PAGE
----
Updated on 13 June 2013
Inhalation of chemotherapy reduces systemic damage done to healthy lung cells and other organs while improving the treatment of lung tumors
Singapore: A new research conducted by Rutgers University and Oregon State University have revealed that inhalation of chemotherapy reduces systemic damage done to healthy lung cells and other organs while improving the treatment of lung tumors. The research has been published in the Journal of Controlled Release.
With conventional chemotherapy treatment for lung cancer, the drugs tend to accumulate in the liver, kidney, and spleen, with less making it to the lungs. But in the new study, 83 percent of the drugs delivered via inhalation therapy, as compared to 23 percent with the intravenous injection, were delivered directly to the lungs and predominantly accumulated in tumor cells.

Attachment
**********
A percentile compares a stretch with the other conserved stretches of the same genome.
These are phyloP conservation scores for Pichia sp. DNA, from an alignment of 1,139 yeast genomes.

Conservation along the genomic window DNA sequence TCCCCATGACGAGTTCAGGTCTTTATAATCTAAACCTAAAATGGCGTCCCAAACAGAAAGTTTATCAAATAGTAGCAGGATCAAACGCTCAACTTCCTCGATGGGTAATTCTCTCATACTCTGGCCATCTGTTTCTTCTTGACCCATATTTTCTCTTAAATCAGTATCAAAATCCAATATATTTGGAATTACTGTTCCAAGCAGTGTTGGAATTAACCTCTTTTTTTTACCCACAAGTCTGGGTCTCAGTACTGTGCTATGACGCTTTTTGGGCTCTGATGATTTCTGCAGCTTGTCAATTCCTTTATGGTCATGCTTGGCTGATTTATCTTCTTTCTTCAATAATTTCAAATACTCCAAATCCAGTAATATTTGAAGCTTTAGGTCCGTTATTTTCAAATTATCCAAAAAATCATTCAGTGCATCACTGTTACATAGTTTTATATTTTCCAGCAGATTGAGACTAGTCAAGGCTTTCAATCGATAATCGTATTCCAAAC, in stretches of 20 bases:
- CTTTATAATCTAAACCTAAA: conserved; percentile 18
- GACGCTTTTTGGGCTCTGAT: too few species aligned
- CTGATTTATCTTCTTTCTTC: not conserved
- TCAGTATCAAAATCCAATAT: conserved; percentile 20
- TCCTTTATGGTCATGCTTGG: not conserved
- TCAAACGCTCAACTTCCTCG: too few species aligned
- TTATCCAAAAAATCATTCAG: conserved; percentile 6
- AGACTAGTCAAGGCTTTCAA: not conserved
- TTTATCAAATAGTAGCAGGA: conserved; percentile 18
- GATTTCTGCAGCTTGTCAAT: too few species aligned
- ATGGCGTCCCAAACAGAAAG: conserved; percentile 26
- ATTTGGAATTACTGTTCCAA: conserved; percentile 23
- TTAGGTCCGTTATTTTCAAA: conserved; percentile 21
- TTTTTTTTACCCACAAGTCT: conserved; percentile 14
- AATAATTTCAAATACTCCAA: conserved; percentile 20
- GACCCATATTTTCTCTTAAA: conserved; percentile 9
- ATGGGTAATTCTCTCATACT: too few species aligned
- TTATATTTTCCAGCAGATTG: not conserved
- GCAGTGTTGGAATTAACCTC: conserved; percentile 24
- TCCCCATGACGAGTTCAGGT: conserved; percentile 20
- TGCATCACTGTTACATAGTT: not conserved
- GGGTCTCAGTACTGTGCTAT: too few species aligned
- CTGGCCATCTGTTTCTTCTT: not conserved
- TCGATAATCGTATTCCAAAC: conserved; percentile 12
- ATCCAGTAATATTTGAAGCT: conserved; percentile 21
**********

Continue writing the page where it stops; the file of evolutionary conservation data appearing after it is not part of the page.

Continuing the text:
Researchers were able to enhance the efficacy of lung cancer treatment by using a combination of tiny nanoparticles of existing cancer drugs and small interfering molecules that shut down the ability of the cancer cells to resist attack. In the four-month animal study the lung tumors in mice that were treated with inhalation therapy, virtually disappeared.
Dr Tamara Minko, professor and chair, department of pharmaceutics, Rutgers, "The development of additional more effective and safe approaches to treatment of this disease is vitally important. Up until now, limited clinical efficiency and significant toxicity have represented two critical barriers restricting progress in the therapy of advanced lung cancer."
He added, "The proposed novel treatment much more effectively killed resistant cancer cells when compared with conventional anti-cancer drugs and showed superior efficiency over the traditional chemotherapy."